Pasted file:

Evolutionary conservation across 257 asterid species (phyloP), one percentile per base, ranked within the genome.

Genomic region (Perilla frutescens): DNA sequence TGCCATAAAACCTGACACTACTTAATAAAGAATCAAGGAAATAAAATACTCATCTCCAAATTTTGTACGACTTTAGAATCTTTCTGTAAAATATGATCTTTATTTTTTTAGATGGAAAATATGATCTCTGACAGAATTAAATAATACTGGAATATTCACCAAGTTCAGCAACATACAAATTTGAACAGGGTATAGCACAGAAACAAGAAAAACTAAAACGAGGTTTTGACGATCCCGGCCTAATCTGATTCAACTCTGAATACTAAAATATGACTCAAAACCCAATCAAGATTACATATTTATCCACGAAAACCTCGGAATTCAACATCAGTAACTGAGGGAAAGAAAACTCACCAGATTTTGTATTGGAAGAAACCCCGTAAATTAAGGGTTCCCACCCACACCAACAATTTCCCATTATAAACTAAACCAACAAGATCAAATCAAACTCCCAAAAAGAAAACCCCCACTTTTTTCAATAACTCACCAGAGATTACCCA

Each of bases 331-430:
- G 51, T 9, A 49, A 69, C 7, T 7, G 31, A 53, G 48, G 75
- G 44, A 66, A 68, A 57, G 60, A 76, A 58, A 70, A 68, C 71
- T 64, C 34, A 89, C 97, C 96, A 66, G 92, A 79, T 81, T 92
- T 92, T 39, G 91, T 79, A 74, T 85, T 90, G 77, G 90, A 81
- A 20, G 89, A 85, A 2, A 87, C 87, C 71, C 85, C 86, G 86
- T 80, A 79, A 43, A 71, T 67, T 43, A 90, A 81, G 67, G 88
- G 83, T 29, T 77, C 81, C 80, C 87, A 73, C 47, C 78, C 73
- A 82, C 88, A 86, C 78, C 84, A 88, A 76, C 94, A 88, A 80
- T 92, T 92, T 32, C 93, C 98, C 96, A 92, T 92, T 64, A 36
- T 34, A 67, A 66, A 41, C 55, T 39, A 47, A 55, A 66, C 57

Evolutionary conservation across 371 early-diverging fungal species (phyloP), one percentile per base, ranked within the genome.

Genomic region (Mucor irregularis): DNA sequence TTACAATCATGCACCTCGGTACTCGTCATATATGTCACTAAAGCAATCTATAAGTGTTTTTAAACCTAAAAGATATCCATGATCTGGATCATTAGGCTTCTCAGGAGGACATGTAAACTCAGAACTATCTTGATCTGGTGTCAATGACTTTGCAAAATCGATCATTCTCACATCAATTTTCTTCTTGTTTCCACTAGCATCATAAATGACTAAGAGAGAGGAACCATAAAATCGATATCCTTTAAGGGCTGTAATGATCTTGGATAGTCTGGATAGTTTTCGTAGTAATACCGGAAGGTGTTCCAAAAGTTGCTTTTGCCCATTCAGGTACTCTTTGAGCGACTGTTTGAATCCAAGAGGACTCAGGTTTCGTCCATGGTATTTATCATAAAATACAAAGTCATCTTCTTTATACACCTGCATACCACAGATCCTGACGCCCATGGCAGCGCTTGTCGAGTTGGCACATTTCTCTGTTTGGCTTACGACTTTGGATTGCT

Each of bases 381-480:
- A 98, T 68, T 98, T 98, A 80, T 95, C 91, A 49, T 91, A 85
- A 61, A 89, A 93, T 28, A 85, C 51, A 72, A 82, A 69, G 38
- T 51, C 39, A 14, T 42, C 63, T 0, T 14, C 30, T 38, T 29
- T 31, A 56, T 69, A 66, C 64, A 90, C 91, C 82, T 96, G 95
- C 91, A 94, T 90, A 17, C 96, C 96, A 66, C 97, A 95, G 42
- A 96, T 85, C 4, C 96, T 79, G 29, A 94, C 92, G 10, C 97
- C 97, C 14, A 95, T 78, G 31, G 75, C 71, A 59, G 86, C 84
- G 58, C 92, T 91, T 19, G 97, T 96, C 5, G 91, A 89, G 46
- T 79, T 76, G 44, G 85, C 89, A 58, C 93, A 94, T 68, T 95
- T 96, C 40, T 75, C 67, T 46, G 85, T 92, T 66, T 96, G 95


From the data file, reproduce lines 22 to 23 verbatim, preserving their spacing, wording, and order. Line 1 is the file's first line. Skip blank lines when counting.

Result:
- A 96, T 85, C 4, C 96, T 79, G 29, A 94, C 92, G 10, C 97
- C 97, C 14, A 95, T 78, G 31, G 75, C 71, A 59, G 86, C 84